One minute seems like a very long time



It’s been a year since the first 100 deaths occurred during the revolution at Maidan. Feels wrong calling it an “anniversary”, but I guess that’s what it is.
I knew there was an event at Maidan to commemorate this day and the events that happened a year ago, but I wasn’t inclined to go.
A little less than a year ago, when the revolution itself was all but over, Hellen and I went to Maidan to walk up the street where most of the deaths occurred, where people were shot down by snipers whose origins are still (it’s been a year) unknown.
While the revolution itself was happening, it felt surreal and distant. I saw the smoke grenades explode, smelt the teargas and the smoke from burnt tires, heard the yelling and banging, drove and walked passed the bodies of those first 100 on my way to and from work, and yet it all felt extremely distant; like I was seeing it all on a TV screen.
But that day, during that walk, I felt the emotional and psychological weight of what has happened. All the emotions and thoughts I was too numb to have for the past months stormed in — overwhelmingly sad.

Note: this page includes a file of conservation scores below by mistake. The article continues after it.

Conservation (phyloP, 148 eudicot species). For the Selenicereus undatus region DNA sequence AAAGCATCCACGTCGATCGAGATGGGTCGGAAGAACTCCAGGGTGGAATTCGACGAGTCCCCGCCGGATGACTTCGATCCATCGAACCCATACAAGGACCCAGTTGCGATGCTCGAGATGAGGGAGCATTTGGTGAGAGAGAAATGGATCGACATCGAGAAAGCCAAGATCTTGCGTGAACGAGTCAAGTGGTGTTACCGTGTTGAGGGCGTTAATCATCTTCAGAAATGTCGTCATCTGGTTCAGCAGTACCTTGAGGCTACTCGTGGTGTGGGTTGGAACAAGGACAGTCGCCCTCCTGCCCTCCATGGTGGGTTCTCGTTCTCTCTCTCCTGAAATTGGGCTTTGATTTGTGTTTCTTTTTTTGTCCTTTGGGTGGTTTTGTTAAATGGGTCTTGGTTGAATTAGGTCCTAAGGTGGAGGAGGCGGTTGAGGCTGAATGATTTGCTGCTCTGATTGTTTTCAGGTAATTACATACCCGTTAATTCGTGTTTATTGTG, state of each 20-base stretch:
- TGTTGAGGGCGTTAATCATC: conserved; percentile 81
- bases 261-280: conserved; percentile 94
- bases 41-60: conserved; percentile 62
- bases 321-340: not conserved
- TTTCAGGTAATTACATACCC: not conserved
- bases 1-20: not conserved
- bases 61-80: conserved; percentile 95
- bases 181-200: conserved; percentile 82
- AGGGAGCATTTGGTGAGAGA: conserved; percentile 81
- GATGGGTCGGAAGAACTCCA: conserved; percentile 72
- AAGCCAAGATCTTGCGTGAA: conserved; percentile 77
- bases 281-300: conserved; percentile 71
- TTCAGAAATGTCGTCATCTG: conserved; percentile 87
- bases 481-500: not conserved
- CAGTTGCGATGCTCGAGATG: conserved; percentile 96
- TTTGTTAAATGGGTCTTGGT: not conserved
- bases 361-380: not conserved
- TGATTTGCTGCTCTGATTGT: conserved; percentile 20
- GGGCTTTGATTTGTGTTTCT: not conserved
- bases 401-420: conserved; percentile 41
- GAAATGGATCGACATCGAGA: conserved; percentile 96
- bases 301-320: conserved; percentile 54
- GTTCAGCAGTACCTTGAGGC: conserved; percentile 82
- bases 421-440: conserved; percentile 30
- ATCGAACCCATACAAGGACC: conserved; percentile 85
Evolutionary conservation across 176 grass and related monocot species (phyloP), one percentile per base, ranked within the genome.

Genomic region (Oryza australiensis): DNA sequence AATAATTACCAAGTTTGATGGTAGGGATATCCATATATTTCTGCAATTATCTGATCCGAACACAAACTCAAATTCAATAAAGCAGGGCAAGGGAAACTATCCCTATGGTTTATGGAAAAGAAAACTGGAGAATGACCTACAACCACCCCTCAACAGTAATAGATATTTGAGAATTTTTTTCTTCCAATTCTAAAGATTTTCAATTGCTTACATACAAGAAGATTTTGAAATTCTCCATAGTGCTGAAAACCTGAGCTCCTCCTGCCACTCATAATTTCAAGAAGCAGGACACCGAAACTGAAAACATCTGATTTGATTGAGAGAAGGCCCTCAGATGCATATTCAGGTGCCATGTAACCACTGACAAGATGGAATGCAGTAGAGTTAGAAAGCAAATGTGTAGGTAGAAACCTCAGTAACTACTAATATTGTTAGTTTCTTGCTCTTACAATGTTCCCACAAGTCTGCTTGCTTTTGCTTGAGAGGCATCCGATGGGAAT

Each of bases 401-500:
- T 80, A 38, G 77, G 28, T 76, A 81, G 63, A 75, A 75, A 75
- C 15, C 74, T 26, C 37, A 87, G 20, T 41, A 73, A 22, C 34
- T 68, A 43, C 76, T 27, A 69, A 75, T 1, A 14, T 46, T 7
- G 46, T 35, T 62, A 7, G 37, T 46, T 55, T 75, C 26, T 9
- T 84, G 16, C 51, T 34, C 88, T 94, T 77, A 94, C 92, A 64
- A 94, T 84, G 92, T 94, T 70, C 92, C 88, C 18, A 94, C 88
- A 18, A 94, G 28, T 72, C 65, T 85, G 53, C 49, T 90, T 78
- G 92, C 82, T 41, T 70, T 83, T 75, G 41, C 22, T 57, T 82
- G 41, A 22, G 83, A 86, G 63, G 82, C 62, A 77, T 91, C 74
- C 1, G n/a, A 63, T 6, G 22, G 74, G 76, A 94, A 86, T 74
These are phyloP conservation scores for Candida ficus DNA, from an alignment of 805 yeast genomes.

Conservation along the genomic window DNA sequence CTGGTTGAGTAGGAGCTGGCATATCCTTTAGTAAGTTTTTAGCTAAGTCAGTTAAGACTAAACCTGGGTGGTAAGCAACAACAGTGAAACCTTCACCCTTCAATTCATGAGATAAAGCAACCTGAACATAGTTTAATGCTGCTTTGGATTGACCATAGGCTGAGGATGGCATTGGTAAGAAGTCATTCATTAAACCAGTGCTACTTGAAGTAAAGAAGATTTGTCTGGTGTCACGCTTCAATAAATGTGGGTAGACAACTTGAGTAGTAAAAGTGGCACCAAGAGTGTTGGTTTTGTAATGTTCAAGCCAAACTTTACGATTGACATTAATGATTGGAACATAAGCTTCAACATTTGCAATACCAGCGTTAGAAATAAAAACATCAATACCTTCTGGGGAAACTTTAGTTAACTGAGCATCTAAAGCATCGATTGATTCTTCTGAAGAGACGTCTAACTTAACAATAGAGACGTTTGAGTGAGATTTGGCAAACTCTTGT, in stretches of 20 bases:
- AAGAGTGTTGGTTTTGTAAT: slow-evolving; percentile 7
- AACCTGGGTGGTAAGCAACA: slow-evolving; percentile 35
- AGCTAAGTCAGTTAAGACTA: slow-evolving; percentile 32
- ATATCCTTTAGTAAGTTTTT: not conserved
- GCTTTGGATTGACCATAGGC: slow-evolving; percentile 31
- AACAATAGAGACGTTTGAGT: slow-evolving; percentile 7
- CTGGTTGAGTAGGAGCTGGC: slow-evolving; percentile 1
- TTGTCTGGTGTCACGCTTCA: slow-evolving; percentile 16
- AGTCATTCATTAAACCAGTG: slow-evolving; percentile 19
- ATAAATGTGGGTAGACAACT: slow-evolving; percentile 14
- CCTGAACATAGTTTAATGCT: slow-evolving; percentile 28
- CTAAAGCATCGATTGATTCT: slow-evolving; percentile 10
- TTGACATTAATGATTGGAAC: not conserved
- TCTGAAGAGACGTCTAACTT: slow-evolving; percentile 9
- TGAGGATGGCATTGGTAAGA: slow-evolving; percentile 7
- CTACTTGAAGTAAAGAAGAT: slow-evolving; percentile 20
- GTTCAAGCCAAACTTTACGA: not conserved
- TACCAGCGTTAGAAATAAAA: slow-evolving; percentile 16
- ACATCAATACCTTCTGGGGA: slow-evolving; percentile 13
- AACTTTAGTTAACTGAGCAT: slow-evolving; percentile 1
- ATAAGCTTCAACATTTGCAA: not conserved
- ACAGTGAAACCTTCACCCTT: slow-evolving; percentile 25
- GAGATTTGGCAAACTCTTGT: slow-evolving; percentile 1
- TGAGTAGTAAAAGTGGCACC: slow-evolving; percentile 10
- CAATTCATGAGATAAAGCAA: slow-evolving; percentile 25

Yesterday after work I spontaneously desided to go to Maidan. As I approached I could hear the voice of our President speaking. The speaker distorted, barely audible (at first) words took me back. All that was missing was the smoke and the sound of distant explosions.
I got to Maidan closer to the end of the President’s speech, catching only his promise to give his all to ending the conflict in the East of Ukraine and bringing our soldiers back home.
Then there was a minute of silence.
In that minute I felt the same tide of thoughts and emotions I had nearly a year ago at Institutska. The memories of what happened came flooding in, compounded with the stress and uneasiness that the war in the East was causing.
When you’ve got more than two years worth of anger, sadness, stress, and worry to feel in a minute, one minute seems like a very long time.